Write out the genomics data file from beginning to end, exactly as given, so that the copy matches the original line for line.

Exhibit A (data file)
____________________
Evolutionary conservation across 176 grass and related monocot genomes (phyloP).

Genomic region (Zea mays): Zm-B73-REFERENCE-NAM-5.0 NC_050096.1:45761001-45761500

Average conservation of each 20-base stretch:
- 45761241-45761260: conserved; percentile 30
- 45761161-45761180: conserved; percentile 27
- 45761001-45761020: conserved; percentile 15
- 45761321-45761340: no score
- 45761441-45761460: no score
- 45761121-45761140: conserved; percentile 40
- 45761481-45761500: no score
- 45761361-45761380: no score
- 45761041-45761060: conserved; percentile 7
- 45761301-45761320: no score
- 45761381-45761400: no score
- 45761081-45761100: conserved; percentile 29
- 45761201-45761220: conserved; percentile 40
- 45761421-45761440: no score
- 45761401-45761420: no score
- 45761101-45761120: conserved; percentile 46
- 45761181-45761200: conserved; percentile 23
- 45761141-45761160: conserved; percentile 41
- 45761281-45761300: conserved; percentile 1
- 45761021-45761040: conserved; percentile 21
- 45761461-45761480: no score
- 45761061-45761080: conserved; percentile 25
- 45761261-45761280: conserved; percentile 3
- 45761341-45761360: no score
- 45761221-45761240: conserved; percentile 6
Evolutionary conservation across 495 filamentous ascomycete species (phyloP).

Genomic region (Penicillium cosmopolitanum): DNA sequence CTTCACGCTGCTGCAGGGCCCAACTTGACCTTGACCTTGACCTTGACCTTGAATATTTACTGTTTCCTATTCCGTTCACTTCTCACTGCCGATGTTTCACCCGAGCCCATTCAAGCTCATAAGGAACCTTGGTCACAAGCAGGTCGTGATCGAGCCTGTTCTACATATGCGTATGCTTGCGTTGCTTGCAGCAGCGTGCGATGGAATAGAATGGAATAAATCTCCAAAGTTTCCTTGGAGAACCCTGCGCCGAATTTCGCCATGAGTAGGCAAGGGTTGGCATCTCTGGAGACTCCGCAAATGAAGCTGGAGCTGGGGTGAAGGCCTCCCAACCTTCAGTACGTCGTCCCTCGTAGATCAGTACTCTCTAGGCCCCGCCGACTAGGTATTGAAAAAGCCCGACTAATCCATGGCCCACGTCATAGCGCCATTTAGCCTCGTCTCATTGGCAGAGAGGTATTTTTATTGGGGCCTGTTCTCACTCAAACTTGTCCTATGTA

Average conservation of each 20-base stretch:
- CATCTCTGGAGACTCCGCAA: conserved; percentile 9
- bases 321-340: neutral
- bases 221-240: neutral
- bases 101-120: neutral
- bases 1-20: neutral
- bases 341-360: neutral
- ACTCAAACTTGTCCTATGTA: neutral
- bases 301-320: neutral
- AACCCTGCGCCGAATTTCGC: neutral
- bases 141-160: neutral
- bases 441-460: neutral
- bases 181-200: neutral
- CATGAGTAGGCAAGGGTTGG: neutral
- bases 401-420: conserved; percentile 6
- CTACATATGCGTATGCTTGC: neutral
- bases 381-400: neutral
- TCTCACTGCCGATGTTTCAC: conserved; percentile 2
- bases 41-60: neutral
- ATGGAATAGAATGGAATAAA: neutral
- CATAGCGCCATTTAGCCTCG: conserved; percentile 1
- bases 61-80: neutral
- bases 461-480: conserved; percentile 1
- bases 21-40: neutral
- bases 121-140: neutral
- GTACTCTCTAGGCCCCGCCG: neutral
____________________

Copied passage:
Evolutionary conservation across 176 grass and related monocot genomes (phyloP).

Genomic region (Zea mays): Zm-B73-REFERENCE-NAM-5.0 NC_050096.1:45761001-45761500

Average conservation of each 20-base stretch:
- 45761241-45761260: conserved; percentile 30
- 45761161-45761180: conserved; percentile 27
- 45761001-45761020: conserved; percentile 15
- 45761321-45761340: no score
- 45761441-45761460: no score
- 45761121-45761140: conserved; percentile 40
- 45761481-45761500: no score
- 45761361-45761380: no score
- 45761041-45761060: conserved; percentile 7
- 45761301-45761320: no score
- 45761381-45761400: no score
- 45761081-45761100: conserved; percentile 29
- 45761201-45761220: conserved; percentile 40
- 45761421-45761440: no score
- 45761401-45761420: no score
- 45761101-45761120: conserved; percentile 46
- 45761181-45761200: conserved; percentile 23
- 45761141-45761160: conserved; percentile 41
- 45761281-45761300: conserved; percentile 1
- 45761021-45761040: conserved; percentile 21
- 45761461-45761480: no score
- 45761061-45761080: conserved; percentile 25
- 45761261-45761280: conserved; percentile 3
- 45761341-45761360: no score
- 45761221-45761240: conserved; percentile 6
Evolutionary conservation across 495 filamentous ascomycete species (phyloP).

Genomic region (Penicillium cosmopolitanum): DNA sequence CTTCACGCTGCTGCAGGGCCCAACTTGACCTTGACCTTGACCTTGACCTTGAATATTTACTGTTTCCTATTCCGTTCACTTCTCACTGCCGATGTTTCACCCGAGCCCATTCAAGCTCATAAGGAACCTTGGTCACAAGCAGGTCGTGATCGAGCCTGTTCTACATATGCGTATGCTTGCGTTGCTTGCAGCAGCGTGCGATGGAATAGAATGGAATAAATCTCCAAAGTTTCCTTGGAGAACCCTGCGCCGAATTTCGCCATGAGTAGGCAAGGGTTGGCATCTCTGGAGACTCCGCAAATGAAGCTGGAGCTGGGGTGAAGGCCTCCCAACCTTCAGTACGTCGTCCCTCGTAGATCAGTACTCTCTAGGCCCCGCCGACTAGGTATTGAAAAAGCCCGACTAATCCATGGCCCACGTCATAGCGCCATTTAGCCTCGTCTCATTGGCAGAGAGGTATTTTTATTGGGGCCTGTTCTCACTCAAACTTGTCCTATGTA

Average conservation of each 20-base stretch:
- CATCTCTGGAGACTCCGCAA: conserved; percentile 9
- bases 321-340: neutral
- bases 221-240: neutral
- bases 101-120: neutral
- bases 1-20: neutral
- bases 341-360: neutral
- ACTCAAACTTGTCCTATGTA: neutral
- bases 301-320: neutral
- AACCCTGCGCCGAATTTCGC: neutral
- bases 141-160: neutral
- bases 441-460: neutral
- bases 181-200: neutral
- CATGAGTAGGCAAGGGTTGG: neutral
- bases 401-420: conserved; percentile 6
- CTACATATGCGTATGCTTGC: neutral
- bases 381-400: neutral
- TCTCACTGCCGATGTTTCAC: conserved; percentile 2
- bases 41-60: neutral
- ATGGAATAGAATGGAATAAA: neutral
- CATAGCGCCATTTAGCCTCG: conserved; percentile 1
- bases 61-80: neutral
- bases 461-480: conserved; percentile 1
- bases 21-40: neutral
- bases 121-140: neutral
- GTACTCTCTAGGCCCCGCCG: neutral